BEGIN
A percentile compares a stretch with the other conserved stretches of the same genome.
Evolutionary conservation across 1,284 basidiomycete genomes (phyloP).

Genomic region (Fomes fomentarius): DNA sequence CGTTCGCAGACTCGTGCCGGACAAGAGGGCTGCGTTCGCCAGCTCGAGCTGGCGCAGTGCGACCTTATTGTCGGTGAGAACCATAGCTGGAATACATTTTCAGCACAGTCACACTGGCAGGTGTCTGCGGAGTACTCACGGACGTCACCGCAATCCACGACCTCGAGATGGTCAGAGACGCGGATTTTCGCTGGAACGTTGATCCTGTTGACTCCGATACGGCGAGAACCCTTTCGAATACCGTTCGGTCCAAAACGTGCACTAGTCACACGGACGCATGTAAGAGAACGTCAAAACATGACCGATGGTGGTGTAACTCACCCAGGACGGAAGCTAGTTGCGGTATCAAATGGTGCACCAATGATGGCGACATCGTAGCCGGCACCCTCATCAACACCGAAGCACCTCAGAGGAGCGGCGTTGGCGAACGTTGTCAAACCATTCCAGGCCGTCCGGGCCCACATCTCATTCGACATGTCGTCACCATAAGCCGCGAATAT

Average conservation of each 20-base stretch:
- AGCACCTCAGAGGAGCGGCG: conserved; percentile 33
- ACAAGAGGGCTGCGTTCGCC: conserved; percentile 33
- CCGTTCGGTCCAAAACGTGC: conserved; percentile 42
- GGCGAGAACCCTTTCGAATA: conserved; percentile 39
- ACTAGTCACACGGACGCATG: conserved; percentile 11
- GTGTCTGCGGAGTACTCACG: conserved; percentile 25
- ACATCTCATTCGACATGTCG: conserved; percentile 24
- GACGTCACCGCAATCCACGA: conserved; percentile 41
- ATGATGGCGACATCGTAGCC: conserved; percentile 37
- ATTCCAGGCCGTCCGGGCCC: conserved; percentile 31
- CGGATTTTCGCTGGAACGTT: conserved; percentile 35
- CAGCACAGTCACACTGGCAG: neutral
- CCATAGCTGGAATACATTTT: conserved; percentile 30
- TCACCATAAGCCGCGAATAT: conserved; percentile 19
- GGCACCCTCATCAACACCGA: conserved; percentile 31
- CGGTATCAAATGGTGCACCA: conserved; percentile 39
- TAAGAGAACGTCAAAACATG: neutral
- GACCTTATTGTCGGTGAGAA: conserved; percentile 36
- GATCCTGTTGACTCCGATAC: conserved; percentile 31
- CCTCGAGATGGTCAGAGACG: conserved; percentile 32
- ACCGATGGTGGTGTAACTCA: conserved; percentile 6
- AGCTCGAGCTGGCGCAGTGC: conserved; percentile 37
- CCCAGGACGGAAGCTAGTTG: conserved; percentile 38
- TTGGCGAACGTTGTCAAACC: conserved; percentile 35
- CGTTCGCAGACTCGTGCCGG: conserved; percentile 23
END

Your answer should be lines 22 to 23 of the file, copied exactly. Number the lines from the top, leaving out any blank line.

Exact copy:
- GACCTTATTGTCGGTGAGAA: conserved; percentile 36
- GATCCTGTTGACTCCGATAC: conserved; percentile 31